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Junction needs more work, and I need your help

Well nuts. The first-round publishers have all rejected Junction. The feedback from them consistently faults characterization. The characters just don’t click with them.

There are more publishers out there, but before I start submitting again, I have to revise. I have to fix those characters. Here’s my plan so far, and I’d appreciate your advice on all of it:

1) work through exercises on characterization do you guys know any good ones?

2) draw the characters (which helped in previous books. Plus, it’s therapeutic :) if you’ve read Junction, how do YOU picture the characters?

3) read through the whole book again (I have to do that on my own)

4) and of course, get help from beta-readers…gamma-readers? Are you interested in reading a book about exploring a series of hostile alien environments? Also political intrigue and murder?

If so, send me a message and I’ll send you Junction in your preferred format. With your help, the world can come to know the wonder of the Dire Shmoo.

I am very pleased to announce that Groom of the Tyrannosaur Queen, my time-travel romance with dinosaurs, is now available on Audible as an audiobook.

Eric Stachura does a great job of giving Trals and Andrea the voices they deserve. Stay tuned for upcoming promotions and giveaways.

Drafield Zho and his trusty snatcher have lead many hunting expeditions into the dinosaur-haunted wilderness outside the walls of Seneria, but none have included an incognito king on its guest list, and never before has he attempted to hunt the mighty bataar.

That’s “Bataar,” a short story set in the same universe as Groom of the Tyrannosaur Queen. It’s available along with many other great stories in the Domesticated Velociraptors anthology. Here’s their blurb:

What would the world be like if you could hire Velociraptor rides for your daughter’s birthday, race them through jungles, or buy them at the local pet store? Fourteen authors from around the world delve into the prospect of domesticated Velociraptors in these stories full of adventure, wonder, and possibilities. Come explore realities where Velociraptors protect the land, take over kingdoms, and get tamed by grandmothers in the second anthology from the Midnight Writers.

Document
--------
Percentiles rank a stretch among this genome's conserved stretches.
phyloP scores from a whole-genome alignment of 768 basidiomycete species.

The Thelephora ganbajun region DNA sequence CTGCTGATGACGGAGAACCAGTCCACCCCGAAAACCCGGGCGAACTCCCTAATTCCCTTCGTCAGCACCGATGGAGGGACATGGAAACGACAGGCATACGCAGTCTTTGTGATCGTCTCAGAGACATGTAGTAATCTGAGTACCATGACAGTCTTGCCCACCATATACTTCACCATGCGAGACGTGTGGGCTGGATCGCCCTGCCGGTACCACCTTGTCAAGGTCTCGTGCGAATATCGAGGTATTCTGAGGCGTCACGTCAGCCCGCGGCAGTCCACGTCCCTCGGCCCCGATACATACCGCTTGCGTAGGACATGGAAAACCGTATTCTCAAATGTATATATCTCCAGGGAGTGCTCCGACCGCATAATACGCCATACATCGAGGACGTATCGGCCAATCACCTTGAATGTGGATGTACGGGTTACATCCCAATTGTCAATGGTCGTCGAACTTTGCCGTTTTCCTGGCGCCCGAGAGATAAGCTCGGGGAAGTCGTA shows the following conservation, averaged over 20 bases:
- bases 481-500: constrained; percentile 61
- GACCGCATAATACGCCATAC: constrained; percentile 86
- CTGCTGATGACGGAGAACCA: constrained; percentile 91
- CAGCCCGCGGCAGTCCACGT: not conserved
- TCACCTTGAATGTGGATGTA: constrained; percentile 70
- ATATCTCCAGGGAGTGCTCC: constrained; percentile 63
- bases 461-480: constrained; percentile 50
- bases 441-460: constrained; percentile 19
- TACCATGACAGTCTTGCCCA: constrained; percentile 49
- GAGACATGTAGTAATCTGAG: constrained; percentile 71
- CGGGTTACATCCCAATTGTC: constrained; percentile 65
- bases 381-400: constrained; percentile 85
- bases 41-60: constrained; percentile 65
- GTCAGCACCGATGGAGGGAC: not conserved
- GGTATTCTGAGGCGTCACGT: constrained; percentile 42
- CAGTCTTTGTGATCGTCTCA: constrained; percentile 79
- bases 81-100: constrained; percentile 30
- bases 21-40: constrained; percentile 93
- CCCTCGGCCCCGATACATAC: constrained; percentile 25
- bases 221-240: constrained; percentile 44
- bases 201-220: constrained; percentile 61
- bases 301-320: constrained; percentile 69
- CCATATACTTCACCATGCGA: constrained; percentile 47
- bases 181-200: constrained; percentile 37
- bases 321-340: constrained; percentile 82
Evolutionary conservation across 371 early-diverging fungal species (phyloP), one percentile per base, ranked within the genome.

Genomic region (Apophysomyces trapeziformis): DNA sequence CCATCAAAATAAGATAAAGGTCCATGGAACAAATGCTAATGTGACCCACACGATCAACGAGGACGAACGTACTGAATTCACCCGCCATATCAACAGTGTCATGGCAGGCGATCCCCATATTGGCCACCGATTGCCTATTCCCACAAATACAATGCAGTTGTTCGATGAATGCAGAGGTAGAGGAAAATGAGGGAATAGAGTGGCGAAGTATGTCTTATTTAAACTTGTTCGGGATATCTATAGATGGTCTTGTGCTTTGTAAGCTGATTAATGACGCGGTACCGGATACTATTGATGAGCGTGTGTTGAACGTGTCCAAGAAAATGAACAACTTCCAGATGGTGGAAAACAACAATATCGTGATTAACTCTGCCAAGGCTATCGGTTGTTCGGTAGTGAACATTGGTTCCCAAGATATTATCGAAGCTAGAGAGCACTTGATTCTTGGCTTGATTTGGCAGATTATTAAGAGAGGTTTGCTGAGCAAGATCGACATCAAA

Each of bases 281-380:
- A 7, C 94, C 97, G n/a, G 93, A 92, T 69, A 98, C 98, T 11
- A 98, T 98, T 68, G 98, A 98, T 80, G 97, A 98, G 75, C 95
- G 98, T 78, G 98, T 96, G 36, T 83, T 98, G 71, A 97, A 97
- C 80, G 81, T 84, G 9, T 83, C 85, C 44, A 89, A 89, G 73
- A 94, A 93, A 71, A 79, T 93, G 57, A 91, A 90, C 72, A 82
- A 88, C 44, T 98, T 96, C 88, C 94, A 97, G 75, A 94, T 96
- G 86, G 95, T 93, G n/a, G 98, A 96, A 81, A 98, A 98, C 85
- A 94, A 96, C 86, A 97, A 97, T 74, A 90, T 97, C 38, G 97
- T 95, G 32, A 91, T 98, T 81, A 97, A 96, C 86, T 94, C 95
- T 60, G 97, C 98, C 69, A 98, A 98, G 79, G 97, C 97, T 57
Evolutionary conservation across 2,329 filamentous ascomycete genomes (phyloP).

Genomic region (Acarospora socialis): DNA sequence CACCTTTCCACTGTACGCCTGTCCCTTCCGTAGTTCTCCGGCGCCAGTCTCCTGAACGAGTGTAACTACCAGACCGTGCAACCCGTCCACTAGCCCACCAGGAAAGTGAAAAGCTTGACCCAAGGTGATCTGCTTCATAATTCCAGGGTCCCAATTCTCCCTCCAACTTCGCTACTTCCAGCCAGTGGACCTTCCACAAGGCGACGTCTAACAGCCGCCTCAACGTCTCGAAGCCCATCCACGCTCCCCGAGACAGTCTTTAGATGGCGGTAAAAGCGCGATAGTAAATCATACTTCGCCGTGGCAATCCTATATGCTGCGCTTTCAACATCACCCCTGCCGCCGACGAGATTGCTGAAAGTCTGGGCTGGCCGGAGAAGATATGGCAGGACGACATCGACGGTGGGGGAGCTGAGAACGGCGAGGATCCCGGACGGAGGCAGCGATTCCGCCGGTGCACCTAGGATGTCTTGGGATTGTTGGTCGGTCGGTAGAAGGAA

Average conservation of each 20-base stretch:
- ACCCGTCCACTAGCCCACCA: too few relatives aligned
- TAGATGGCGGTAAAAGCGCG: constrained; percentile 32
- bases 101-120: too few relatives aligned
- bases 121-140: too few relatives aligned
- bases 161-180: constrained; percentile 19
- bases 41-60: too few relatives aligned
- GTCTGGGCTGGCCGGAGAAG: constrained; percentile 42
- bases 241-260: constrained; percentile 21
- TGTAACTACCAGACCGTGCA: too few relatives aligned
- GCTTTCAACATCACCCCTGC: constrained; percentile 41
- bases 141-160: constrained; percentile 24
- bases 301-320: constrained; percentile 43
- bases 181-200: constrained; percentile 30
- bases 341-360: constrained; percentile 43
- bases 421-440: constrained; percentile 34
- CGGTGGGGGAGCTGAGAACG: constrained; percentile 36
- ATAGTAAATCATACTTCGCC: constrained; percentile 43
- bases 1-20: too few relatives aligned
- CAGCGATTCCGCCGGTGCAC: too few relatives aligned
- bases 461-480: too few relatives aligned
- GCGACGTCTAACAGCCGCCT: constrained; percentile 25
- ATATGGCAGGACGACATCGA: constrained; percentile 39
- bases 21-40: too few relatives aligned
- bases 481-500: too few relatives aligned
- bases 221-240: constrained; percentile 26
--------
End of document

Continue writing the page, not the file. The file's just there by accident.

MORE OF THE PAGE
This short story is an old one from back in my OPUS: Dinosaur days. It was actually the inspiration behind Groom of the Tyrannosaur Queen. Hope you like it.

My diesel-punk dragon novella Petrolea is available from Alban Lake Publishing in both paper and ebook form. This is a big step: the first paid book-shaped thing that was all mine and no-one else’s. I’m over the (murky, mechanoid-infested) moon (of Saturn)! Here’s the back-of-the-book

Victor Toledo went to Titan for its oil reserves. Doctor Feroza Merchant has made it her mission to stop him. The wild robots of the petroleum jungle want to strip the flesh from their bones.

Stranded in the mechanical jungle, the engineer and the biologist must cooperate not only to survive, but to understand the alien ecosystem around them. Where did these self-replicating robots come from? Who created their ancestors, and why? What they discover could open space to humanity, or it could destroy our civilization.

For more about Petrolea (like pictures by none other than Simon Roy) check out its webpage.

The Lords of the World” is a detective story in the style of Arthur Conan Doyle, set in a world of H.G. Wells’ Martian Invasion. It is available here from Alternate History Fiction magazine.

"When a damsel in distress turns out to be more dangerous, and in more distress, than she first appeared Percival Q. Sing, moon-born professor of law and ethics, and his esteemed colleague Mu-Rau the Martian imam must dive into the nest of terror and oppression that is the England a century after the Martian Invasion."

Read it here!
Read more background here!

Then sign up for my mailing list ;)

It’s coming out on the 1st, complete with news, highlights from the month, and the first lines from THE CENTURIES UNLIMITED, my diesel-punk noir family saga with time travel and gangsters. 

Date: 5.3.16

Length: 97700 words. 22 chapters.

Listening to:…

Next steps: I have to go back and fix some problems, and there are a bunch of scenes whose Point Of View I need to shift one way or the other.

But I wrote the last words, damn it! Now who’s ready to read a slightly more polished version of “Lewis and Clarke meet Agatha Christie on an alien planet”?…

Junction: a wilderness survival story with love, intrigue, and hungry aliens.